Don’t dumb me down

There’s a wonderful Bad Science column by Ben Goldacre in the Guardian all about media coverage of science and why media reports on science are uniformly horrible. Here’s an excerpt:

Science stories usually fall into three families: wacky stories, scare stories and “breakthrough” stories.

Goldacre provides a nearly complete taxonomy of the types of mass media reports on science that you are likely to find. There’s this mini-rant which should be framed and handed out to any scientist who is talking to a journalist:

Last month there was an interesting essay in the journal PLoS Medicine, about how most brand new research findings will turn out to be false. It predictably generated a small flurry of ecstatic pieces from humanities graduates in the media, along the lines of science is made-up, self-aggrandising, hegemony-maintaining, transient fad nonsense; and this is the perfect example of the parody hypothesis that we’ll see later. Scientists know how to read a paper. That’s what they do for a living: read papers, pick them apart, pull out what’s good and bad.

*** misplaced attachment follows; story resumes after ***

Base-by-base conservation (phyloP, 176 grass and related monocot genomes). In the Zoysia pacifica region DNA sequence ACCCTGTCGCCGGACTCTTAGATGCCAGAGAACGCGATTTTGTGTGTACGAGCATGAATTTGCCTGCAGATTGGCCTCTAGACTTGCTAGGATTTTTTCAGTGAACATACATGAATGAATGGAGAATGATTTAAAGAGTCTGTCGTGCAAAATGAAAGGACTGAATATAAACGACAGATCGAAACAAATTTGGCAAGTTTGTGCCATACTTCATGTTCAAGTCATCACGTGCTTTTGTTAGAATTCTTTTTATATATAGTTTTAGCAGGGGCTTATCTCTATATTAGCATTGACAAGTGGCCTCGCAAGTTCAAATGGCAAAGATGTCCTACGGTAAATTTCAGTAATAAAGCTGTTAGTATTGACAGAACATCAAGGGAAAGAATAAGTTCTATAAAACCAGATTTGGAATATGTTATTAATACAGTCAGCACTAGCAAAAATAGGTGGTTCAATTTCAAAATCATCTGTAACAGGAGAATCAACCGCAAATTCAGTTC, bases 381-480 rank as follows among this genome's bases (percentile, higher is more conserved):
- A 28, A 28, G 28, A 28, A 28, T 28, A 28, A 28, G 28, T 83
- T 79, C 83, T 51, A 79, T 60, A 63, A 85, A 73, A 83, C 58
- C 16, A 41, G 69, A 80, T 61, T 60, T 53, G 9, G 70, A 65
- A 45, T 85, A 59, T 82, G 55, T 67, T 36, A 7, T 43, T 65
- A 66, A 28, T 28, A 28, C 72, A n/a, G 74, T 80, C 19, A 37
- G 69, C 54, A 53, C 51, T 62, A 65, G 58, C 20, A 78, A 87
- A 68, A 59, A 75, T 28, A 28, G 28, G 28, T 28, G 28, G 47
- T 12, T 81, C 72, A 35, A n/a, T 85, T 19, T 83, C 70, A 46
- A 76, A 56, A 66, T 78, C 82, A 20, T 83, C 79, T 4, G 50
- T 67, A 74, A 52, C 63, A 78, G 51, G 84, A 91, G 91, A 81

Scientists never said that tenuous small new findings were important headline news – journalists did.

There’s too much good stuff in the column to excerpt any more. Go read the whole thing!

Update: I just found out that Goldacre has his own blog at badscience.net where he’s posted the article with space for reader coments.

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1 Response to Don’t dumb me down

  1. martin g says:

    Wonderful piece . . .

    I’ve tried, but I couldn’t put it better myself.

    Readers might like to have a look at my tongue-in-cheek science tech mag

    http://www.ohupurleese.com

    where I take apart ironic science items on a daily basis . . .

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